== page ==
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What is hyperkalaemia?

Hyperkalaemia is defined as plasma potassium in excess of ≥ 5.5 mmol/L.1,2

Hyperkalaemia is further classified by the European Resuscitation Guidelines as follows:

  • Mild – 5.5-5.9 mmol/L
  • Moderate – 6.0-6.4 mmol/L
  • Severe – >6.5 mmol/L

The incidence of complications rises with increasing severity of hyperkalaemia.

The rate at which serum potassium rises also an important factor which influences the likelihood of complications occurring.

You might also be interested in our medical flashcard collection which contains over 1000 flashcards that cover key medical topics.


Renal causes of hyperkalaemia

In healthy individuals, the kidneys are responsible for 90% of potassium excretion, with the remainder excreted via the gastrointestinal tract. As a result, renal impairment is one of the commonest causes of hyperkalaemia.

  • Acute kidney injury (AKI)
  • Chronic kidney disease (CKD)
  • Hyperkalaemic renal tubular acidosis

Iatrogenic causes of hyperkalaemia

Many medications can cause or contribute to hyperkalemia directly or indirectly:

  • ACE inhibitors
  • Angiotensin receptor blockers
  • Potassium-sparing diuretics
  • NSAIDs/COX 2 inhibitors
  • Digoxin (in toxicity)
  • Trimethoprim
  • Beta-blockers – selective and non-selective can cause it
  • Nicorandil
  • Heparin – unfractionated and LMWH
  • Ciclosporin
  • Tacrolimus
  • Renin-inhibitors (e.g. aliskiren)
  • Potassium supplements

Intravenous fluids containing potassium also have the potential to cause hyperkalaemia when prescribed inappropriately.

Blood transfusion is another potential cause of hyperkalaemia.

Trauma and burns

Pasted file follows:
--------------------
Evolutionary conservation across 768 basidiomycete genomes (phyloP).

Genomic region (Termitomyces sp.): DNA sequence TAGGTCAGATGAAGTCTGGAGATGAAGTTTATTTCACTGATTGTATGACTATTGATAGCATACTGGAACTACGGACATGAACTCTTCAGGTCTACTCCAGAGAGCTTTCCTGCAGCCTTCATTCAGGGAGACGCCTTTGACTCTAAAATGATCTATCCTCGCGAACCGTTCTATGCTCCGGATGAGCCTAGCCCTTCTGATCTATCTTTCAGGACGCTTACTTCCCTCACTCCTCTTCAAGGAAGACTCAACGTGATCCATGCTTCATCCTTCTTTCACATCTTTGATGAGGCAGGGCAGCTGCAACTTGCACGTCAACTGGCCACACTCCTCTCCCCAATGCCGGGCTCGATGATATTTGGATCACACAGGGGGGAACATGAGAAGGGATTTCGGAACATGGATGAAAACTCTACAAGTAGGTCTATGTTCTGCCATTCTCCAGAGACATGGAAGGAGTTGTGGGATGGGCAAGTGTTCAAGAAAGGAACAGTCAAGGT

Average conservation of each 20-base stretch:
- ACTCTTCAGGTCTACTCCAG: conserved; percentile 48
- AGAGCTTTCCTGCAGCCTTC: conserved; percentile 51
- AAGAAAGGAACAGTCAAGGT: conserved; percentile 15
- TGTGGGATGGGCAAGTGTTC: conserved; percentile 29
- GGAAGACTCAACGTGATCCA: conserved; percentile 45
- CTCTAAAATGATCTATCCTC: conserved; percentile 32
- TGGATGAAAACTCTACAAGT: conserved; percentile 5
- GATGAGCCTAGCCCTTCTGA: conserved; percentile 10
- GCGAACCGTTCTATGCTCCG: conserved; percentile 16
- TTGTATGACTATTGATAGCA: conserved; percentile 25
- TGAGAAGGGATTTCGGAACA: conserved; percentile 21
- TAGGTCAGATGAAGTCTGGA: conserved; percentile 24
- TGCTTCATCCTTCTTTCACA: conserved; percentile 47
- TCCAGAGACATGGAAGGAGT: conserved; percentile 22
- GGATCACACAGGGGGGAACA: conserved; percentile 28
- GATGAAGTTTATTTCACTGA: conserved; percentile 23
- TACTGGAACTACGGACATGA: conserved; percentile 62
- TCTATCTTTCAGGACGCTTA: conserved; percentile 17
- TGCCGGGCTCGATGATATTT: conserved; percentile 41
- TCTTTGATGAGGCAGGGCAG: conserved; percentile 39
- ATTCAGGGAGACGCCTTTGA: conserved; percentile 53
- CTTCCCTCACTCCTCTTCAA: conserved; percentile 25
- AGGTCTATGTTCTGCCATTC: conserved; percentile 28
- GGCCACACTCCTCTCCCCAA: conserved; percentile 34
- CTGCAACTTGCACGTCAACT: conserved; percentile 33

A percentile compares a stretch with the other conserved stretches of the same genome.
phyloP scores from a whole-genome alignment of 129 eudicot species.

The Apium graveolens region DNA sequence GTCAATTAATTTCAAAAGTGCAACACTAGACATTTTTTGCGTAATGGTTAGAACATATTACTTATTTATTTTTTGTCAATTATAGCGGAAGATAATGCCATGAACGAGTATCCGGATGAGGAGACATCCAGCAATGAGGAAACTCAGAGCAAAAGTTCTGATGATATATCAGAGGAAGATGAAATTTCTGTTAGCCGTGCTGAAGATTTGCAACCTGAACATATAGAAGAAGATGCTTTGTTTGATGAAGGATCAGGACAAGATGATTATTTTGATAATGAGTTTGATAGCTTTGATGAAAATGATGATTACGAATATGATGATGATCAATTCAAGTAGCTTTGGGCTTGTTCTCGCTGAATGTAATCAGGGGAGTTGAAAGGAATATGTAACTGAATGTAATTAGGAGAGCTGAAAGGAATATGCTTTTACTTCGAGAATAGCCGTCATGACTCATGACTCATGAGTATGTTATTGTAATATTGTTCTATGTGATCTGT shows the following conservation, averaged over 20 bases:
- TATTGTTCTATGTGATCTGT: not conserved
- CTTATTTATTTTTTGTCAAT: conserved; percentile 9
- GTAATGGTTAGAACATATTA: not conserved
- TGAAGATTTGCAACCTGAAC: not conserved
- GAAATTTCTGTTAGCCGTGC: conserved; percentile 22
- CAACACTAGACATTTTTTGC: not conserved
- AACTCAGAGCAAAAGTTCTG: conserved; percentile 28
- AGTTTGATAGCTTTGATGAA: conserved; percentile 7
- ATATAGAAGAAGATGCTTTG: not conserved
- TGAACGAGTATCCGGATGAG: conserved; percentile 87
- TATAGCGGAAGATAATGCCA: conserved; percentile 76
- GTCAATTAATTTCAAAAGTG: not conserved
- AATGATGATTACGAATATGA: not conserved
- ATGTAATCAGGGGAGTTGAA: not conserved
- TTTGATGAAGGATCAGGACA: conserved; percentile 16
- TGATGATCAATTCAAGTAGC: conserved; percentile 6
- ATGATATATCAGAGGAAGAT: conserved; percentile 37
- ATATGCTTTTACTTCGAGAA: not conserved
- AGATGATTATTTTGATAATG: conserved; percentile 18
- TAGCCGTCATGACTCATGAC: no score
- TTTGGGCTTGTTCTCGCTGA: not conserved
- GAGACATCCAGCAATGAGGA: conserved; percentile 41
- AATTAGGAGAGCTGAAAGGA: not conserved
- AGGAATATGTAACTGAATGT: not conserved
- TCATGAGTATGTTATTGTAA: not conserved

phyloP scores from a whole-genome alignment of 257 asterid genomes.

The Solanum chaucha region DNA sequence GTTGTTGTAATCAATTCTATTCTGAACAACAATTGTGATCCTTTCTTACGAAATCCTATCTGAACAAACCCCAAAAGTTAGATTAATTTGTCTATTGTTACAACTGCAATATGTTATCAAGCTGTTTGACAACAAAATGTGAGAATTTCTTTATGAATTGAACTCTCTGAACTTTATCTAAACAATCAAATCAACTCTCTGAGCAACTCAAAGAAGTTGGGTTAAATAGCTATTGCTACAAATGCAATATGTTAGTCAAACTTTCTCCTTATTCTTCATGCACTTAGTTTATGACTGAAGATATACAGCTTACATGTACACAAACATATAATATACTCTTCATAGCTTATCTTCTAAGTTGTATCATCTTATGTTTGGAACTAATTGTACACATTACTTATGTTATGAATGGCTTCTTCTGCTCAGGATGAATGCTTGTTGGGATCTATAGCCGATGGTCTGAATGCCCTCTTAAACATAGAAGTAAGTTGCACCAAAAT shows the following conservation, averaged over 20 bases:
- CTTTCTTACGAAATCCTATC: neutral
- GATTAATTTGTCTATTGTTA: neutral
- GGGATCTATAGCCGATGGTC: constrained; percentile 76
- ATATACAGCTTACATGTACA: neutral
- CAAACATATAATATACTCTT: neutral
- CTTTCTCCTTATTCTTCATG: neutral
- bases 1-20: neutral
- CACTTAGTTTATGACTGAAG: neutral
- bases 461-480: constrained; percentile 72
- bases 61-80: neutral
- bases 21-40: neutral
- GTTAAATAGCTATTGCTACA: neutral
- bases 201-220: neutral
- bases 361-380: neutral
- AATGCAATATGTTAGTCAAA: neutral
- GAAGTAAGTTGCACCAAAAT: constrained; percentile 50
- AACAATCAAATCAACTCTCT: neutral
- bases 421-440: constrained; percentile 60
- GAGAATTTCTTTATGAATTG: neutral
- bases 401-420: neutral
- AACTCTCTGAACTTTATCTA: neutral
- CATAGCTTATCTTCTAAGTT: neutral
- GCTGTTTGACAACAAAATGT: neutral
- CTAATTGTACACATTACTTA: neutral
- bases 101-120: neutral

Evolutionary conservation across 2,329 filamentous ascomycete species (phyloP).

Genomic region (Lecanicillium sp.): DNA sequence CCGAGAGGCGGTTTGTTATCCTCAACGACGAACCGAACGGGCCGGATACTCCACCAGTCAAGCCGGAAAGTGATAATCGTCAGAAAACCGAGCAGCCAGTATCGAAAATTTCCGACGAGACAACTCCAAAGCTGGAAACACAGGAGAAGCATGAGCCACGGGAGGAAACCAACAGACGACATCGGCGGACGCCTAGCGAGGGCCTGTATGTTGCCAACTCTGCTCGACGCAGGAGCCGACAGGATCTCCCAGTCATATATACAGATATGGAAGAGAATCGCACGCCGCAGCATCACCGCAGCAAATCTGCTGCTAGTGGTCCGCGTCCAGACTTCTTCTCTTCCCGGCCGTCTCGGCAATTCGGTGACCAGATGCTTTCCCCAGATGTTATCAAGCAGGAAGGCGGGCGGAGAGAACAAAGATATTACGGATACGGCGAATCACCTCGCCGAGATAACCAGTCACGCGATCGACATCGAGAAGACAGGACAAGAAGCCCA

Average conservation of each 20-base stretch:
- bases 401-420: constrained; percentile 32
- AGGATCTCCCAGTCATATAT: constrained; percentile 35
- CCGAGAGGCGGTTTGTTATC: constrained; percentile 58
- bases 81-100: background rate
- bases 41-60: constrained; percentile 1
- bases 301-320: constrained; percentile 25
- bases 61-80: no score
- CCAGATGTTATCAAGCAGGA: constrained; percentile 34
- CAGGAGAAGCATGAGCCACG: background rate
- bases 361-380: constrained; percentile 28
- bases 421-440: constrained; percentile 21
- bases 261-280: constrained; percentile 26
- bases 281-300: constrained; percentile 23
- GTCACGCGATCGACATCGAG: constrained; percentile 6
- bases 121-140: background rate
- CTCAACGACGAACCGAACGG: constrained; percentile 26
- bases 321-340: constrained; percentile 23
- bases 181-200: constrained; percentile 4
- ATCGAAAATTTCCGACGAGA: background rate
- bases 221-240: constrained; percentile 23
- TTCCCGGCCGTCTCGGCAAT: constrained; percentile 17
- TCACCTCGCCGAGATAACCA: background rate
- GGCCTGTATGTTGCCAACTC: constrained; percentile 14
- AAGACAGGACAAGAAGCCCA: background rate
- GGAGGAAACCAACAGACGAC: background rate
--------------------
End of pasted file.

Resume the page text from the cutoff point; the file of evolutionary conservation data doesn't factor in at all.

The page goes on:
Tissue damage sustained secondary to trauma or burns results in the release of significant volumes of potassium from damaged cells.

Diabetic ketoacidosis

In diabetic ketoacidosis (DKA) potassium shifts from the intracellular to the extracellular space due to a lack of insulin, resulting in hyperkalaemia.

Addison’s disease

Aldosterone promotes excretion of potassium by the kidneys.

In Addison’s disease, the adrenal glands are unable to produce adequate levels of aldosterone which results in reduced renal excretion of potassium.


Pseudohyperkalaemia can occur for a wide variety of reasons including:

  • Haemolysis (e.g. prolonged tourniquet time, prolonged sample transport time, use of incorrect blood bottles)
  • Blood sample being taken from a limb receiving IV fluids containing potassium
  • Leukocytosis and thrombocytosis

If there are concerns about pseudohyperkalaemia, a sample should be urgently repeated to check the validity of the result.

Clinical features


Symptoms of hyperkalaemia are typically vague and including general weakness and fatigue.

In some cases, patients may experience palpitations, chest pain or shortness of breath.

Clinical examination

In most cases, there are no obvious clinical signs of hyperkalaemia.

Potential clinical signs include:

  • Bradycardia secondary to hyperkalaemia-induced atrioventricular block
  • Depressed or absent tendon reflexes


Laboratory tests

U&Es should be performed to:

  • confirm the presence of hyperkalaemia and assess other electrolytes (a repeat sample should be sent if hyperkalaemia is noted)
  • assess renal function (the kidneys are responsible for 90% of potassium excretion)

FBC should be performed to:

  • rule out haemolysis (e.g. normocytic normochromic anaemia)
  • rule out leukocytosis or thrombocytosis

Capillary blood glucose should be performed to rule out hyperglycaemia (e.g. DKA).

An arterial blood gas should be performed to rule out metabolic acidosis (e.g. hyperkalaemic renal tubular acidosis or DKA).

Serum cortisol should be performed to rule out Addison’s disease (low serum cortisol is found in Addison’s).

A digoxin level should be performed to rule out toxicity (if relevant).

An ECG is an essential investigation in the context of hyperkalaemia, abnormalities can include: